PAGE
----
The importance of an intestinal parasite management approach that incorporates the multiplicity of determinants that contribute to infection and the subsequent morbidity and mortality is crucial. As discussed, these determinants are not simply biological. In the same vein, the solution to the burden of intestinal parasite infection is not purely biomedical. As emphasized by Hotez et al. (2004) in their analysis of the management of tropical infectious diseases, the long-term effectiveness of measures aimed at addressing these diseases must include three components—addressing the need for development aimed at improving sanitation infrastructure, improved health and hygiene education, and an anti-helminthic medication program. Additionally, as the soil-transmitted helminthic infections are often endemic, the directed medical therapy for anthelminthic treatment must target each of the endemic organisms PARASITES IN PARAGUAY (Dold & Holland, 2011). The importance of an approach that integrates control measures aimed the frequently co-endemic infections is echoed by the World Health Organization (2002), as they recommend a combined approach to treatment that addresses the regionally prevalent helminth infections, whether nematode or trematode species. With this in mind, the importance of a multifaceted approach to reducing the morbidity and mortality associated with ascaris and trichuris will be considered as treatment and preventive modalities are examined. Antihelminthic medication.
While the medical treatment of existing egg and organism loads in infected individuals is not the only effort needed to combat intestinal parasites, it plays a vital role in tandem with improvements in health education and sanitation. Specifically, while elimination of infection from a community cannot be accomplished solely by antihelminthic medication—due to the ever-present possibility for re-infection in conditions with inadequate sanitation practices— medical treatment of individuals leads acutely to a significant reduction in infectious loads, as well as a reduced morbidity secondary to infection (World Health Organization, 2002). The medical treatment of soil-transmitted helminthiasis (STH), such as ascariasis and trichuriasis, is based largely upon benzimidazoles, a class of medications first discovered in 1961 (Bennett & Guyatt, 2000). While the WHO endorses four single-dose medications as options for the treatment of STH, including ascariasis, trichuriasis, and hookworm, the two preferred medications, albendazole and mebendazole, are both benzimidazoles (World Health Organization, 1995; World Health Organization, 2006). The favorability of albendazole and mebendazole over the other two compounds—levamisole and pyrantel pamoate—is related to their broad coverage of other co-endemic infections, ease of dosing and administration, effectiveness, low cost, and low rate of side effects (Bennett & Guyatt, 2000; Hotez, Raff, PARASITES IN PARAGUAY Fenwick, Richards, & Molyneux, 2007b; Hotez et al., 2006; Molyneux et al., 2005; World Health Organization, 1995). The ease of dosing and administering albendazole and mebendazole are of great advantage. Albendazole and mebendazole are administered by mouth. Albendazole is administered as a one-time 400 mg dose for individuals greater than or equal to two years of age (World Health Organization, 2006). For those between 12 and 24 months of age, the World Health Organization (2006) recommends a halved dose of 200 mg. Mebendazole, however, is typically administered as 500 mg total spread over 3-5 days. These two benzimidazoles target a plethora of pathogenic agents, highlighted below in Table 7. Of note is the characteristic that both compounds are effective against ascaris, trichuris, and hookworm – two of which, ascaris and trichuris, are prevalent in Paraguay. Organisms Treated by Albendazole and Mebendazole Albendazole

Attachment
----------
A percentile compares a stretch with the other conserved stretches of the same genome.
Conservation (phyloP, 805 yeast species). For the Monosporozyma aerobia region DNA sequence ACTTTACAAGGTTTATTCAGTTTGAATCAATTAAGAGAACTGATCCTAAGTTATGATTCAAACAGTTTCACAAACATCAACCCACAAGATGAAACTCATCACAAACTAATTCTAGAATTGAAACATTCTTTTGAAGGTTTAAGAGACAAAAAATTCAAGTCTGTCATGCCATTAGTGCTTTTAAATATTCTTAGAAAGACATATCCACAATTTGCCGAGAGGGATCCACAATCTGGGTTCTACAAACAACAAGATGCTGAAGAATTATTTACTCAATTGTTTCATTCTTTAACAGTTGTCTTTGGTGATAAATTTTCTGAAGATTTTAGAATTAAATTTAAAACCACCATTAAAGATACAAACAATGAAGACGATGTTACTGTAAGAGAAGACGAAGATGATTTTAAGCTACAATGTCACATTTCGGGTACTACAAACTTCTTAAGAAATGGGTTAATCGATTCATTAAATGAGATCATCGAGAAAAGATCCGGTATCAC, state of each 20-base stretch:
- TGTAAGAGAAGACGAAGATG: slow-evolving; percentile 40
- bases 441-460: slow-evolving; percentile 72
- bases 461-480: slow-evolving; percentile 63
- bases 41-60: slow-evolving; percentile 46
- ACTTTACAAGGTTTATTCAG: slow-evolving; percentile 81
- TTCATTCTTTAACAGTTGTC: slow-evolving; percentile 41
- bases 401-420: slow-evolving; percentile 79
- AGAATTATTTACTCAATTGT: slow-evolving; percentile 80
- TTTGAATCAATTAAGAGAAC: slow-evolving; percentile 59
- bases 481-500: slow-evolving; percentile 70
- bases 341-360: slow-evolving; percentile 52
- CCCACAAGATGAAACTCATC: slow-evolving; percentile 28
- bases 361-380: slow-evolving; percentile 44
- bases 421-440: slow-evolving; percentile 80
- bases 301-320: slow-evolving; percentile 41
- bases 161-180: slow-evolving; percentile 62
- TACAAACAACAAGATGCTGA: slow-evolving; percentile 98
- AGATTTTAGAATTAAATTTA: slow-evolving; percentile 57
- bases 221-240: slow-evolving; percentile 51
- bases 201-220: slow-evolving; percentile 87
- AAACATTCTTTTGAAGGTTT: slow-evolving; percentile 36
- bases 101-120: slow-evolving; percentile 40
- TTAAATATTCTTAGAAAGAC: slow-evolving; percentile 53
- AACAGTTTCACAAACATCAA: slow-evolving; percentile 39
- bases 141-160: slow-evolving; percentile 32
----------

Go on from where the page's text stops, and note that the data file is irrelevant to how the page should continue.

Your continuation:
trichuriasis lymphatic filariasis cutaneous larva migrans microsporidiosis cysticercosis visceral larva migrans eosinophilic enterocolitis Mebendazole
trichuriasis trichostrongyliasis eosinophilic enterocolitis visceral larva migrans Note: Soil-transmitted helminths (STHs) are italicized. Adapted from Table 208-1: Overview of Agents Used for the Treatment of Parasitic Infections in Moore (2012). PARASITES IN PARAGUAY Antihelminthic drug efficacy.